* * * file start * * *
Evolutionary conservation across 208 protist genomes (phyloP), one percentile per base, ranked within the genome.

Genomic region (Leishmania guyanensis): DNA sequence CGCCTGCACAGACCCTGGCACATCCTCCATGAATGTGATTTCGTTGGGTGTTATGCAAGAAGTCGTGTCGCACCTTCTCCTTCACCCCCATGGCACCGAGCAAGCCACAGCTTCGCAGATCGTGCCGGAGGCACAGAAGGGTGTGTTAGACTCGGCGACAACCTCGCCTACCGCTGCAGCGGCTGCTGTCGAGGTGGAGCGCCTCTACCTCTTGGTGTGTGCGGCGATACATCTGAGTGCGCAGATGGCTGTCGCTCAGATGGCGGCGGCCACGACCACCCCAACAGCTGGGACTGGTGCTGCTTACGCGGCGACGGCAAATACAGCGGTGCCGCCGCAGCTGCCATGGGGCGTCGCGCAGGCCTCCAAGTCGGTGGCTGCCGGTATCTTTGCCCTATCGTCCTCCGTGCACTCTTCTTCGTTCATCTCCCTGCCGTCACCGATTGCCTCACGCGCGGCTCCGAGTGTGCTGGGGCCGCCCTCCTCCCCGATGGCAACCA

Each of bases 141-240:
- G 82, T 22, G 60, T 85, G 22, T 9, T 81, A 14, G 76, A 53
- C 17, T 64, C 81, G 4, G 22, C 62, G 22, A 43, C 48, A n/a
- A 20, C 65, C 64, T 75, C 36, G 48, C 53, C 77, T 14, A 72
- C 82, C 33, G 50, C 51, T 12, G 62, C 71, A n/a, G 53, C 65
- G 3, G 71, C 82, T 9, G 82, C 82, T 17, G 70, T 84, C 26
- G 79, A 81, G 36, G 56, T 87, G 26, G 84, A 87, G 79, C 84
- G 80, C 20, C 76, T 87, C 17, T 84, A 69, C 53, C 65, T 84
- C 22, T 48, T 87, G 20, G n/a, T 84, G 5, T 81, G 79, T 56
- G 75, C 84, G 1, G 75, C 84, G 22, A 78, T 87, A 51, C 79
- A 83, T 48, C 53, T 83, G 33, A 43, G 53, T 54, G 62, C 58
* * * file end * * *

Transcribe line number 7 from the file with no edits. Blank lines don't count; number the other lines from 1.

- C 82, C 33, G 50, C 51, T 12, G 62, C 71, A n/a, G 53, C 65